Argument from Generalization

 
Argument from Cause and Consequence

 
Argument from Sign

 
Argument from Analogy

 
Argument from Authority

 
Additional Argument Types

 
Summary

 
Application Exercises

 
 
Chapter 7: Building Effective Cases
Debating Fact Propositions

 
Debating Value Propositions

 
Debating Policy Propositions

 
Summary

 
Application Exercises

 
 
Part III: Contesting Arguments
 
Chapter 8: Generating Productive Clash
A Productive Posture for Clash

 
Anticipation

 
Refutation

 
Ending Productively

 
Summary

 
Application Exercises

 
 
Chapter 9: Evaluating Arguments & Cases
The A Condition: Acceptability

 
The R Condition: Relevance

 
The G Condition: Sufficient Grounds

 
Applying the ARG Conditions through Refutation

 
Argument Fallacies & The ARG Conditions

 
Evaluating Cases and Controversies with the ARG Conditions

 
Summary

 
Application Exercises

 
 
Chapter 10: Evaluating Argument Types
Evaluating Argument from Classification

 
Evaluating Argument from Generalization

 
Evaluating Argument from Cause and Consequence

 
Evaluating Argument from Sign

 
Evaluating Argument from Analogy

 
Evaluating Argument from Authority

 
Uncovering the ARG Conditions in Everyday Argumentations

 
Summary

 
Application Exercises

 
 
Part IV: Applied Argumentation And Debate
 
Chapter 11: Crafting Verbal and Oral Arguments
Audience Analysis and Adaptation

 
Style

 
Oral Delivery

 
Summary

 
Application Exercises

 
 
Chapter 12: Formats for Everyday Public Argumentation
Op-Eds and Letters to the Editor

 
Public Online Argumentation

 
Public Deliberation

 
Summary

 
Application Exercises

 
 
APPENDICES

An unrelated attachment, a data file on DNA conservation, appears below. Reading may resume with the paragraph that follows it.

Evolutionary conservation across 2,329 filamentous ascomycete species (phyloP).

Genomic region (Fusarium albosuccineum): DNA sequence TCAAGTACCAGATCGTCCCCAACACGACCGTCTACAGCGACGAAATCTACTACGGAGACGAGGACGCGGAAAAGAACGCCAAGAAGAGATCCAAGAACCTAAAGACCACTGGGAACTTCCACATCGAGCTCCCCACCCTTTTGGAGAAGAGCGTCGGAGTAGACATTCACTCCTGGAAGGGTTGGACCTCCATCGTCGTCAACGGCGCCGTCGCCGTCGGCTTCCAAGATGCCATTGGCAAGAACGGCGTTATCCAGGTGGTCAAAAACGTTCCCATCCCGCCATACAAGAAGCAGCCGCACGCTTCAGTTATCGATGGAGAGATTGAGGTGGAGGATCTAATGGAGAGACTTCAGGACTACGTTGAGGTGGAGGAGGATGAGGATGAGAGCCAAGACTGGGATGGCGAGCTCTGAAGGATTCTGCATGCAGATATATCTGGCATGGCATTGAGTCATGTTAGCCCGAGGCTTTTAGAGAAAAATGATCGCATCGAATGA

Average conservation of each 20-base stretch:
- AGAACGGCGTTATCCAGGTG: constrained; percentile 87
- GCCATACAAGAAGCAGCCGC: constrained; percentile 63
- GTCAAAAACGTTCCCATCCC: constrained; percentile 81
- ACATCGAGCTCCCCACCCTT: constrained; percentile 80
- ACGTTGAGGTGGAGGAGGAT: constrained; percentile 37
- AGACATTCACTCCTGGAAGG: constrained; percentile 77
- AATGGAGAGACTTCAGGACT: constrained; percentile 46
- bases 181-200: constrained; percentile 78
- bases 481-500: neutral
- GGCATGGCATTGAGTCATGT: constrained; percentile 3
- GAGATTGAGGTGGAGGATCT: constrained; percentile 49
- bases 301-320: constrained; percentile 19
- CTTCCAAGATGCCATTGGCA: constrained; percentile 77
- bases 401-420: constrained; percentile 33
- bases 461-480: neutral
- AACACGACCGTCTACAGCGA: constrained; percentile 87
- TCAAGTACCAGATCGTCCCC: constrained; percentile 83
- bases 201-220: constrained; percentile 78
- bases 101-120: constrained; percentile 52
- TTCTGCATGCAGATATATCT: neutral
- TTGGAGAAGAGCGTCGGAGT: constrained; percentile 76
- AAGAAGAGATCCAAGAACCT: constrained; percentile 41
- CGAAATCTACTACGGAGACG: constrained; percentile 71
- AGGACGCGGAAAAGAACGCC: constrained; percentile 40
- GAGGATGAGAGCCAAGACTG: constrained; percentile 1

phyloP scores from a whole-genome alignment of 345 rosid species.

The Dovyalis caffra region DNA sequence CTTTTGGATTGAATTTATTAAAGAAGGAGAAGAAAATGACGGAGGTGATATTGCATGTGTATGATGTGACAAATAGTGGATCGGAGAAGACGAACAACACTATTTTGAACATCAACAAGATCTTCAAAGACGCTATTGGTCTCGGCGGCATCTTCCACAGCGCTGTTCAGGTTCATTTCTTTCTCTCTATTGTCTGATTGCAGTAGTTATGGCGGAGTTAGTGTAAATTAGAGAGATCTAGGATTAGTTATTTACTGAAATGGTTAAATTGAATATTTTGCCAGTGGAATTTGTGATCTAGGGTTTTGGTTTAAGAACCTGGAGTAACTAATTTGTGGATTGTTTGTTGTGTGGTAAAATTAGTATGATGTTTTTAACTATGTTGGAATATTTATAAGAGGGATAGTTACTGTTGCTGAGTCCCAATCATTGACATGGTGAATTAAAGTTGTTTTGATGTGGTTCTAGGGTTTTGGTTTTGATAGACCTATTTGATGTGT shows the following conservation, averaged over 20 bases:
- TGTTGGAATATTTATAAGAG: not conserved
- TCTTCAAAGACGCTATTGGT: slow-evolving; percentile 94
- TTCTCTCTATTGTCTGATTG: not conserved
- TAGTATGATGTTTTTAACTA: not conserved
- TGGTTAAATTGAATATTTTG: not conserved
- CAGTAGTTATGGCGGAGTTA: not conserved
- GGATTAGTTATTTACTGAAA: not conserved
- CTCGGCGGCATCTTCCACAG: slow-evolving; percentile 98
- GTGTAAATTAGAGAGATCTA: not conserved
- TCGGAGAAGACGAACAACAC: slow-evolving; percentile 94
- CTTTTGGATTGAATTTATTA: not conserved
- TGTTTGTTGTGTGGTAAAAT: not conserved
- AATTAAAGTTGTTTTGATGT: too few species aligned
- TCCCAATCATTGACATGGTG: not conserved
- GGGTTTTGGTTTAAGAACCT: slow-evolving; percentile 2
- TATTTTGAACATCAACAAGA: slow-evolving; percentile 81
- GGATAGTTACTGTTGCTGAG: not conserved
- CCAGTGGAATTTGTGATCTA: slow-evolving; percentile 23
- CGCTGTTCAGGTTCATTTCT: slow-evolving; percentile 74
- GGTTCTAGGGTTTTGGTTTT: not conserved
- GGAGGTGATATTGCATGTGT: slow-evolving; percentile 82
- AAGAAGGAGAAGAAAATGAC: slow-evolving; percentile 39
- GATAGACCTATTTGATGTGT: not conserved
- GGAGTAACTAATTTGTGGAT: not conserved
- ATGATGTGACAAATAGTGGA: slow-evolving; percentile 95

Appendix I: Formats for Academic and Competitive Debate
Parliamentary Debate

 
Policy Debate

 
A Note about Notetaking (or “Flowing”)

 
Moot Court

 
 
Appendix II: Answers to Build Your Skill Prompts
 
Appendix III: Glossary
 
Index
 
About the author

“A good option that might provide students more direct support in crafting arguments.”

Susan P. Millsap
Otterbein University

“Good coverage of concepts with understandable explanations of theory. Very user friendly with exercises to use in and out of class. Connects well with other communication classes through the application of other communication concepts to argumentation.”

Christopher Leland
Azusa Pacific University

Everyday applications and appropriate exercises.

Dr Susan Millsap
Communication Dept, Otterbein University
January 2, 2019
Key features

Unique resources to help students navigate this complex terrain of argumentation:

  • “The Debate Situation” offers students a birds-eye view of any given debate (or exchange of arguments between two or more people) organized around three necessary components: arguments, issues, and the proposition. The visual model of the debate situation illustrates how these features work together in guiding a debate and it lays the groundwork for understanding and generating arguments.
  • Easy to Use Standards for Evaluating Arguments combine a prominent argument model (named after logician Stephen Toulmin) with a standards-based approach (the ARG conditions) to test of quality of an argument. The ARG conditions are three questions an advocate should ask of an argument in determining whether or not it is rationally persuasive. These questions are best served by research but don’t necessary require it, and thus they provide a useful posture for critically assessing the arguments you encounter.
  • Multiple “Everyday Life” examples with an emphasis on context help students to connect the lessons more fully to their everyday life and encourages them to grapple explicitly with dilemmas arising in different contexts.
  • “Find Your Voice Prompts” focus on choice & empowerment to offer strategies for students to choose which arguments to address and how to address them—empowering students to use argumentation to find their voice.
  • “Build Your Skill Prompts” use objective applications to test how well students have learned the information. They offer a chance to apply the material to additional examples that students can check against the answers in Appendix II.
  • Two application exercises at the end of each chapter encourage students to think critically about the content, discuss their thoughts with their peers, and apply the material to everyday situations.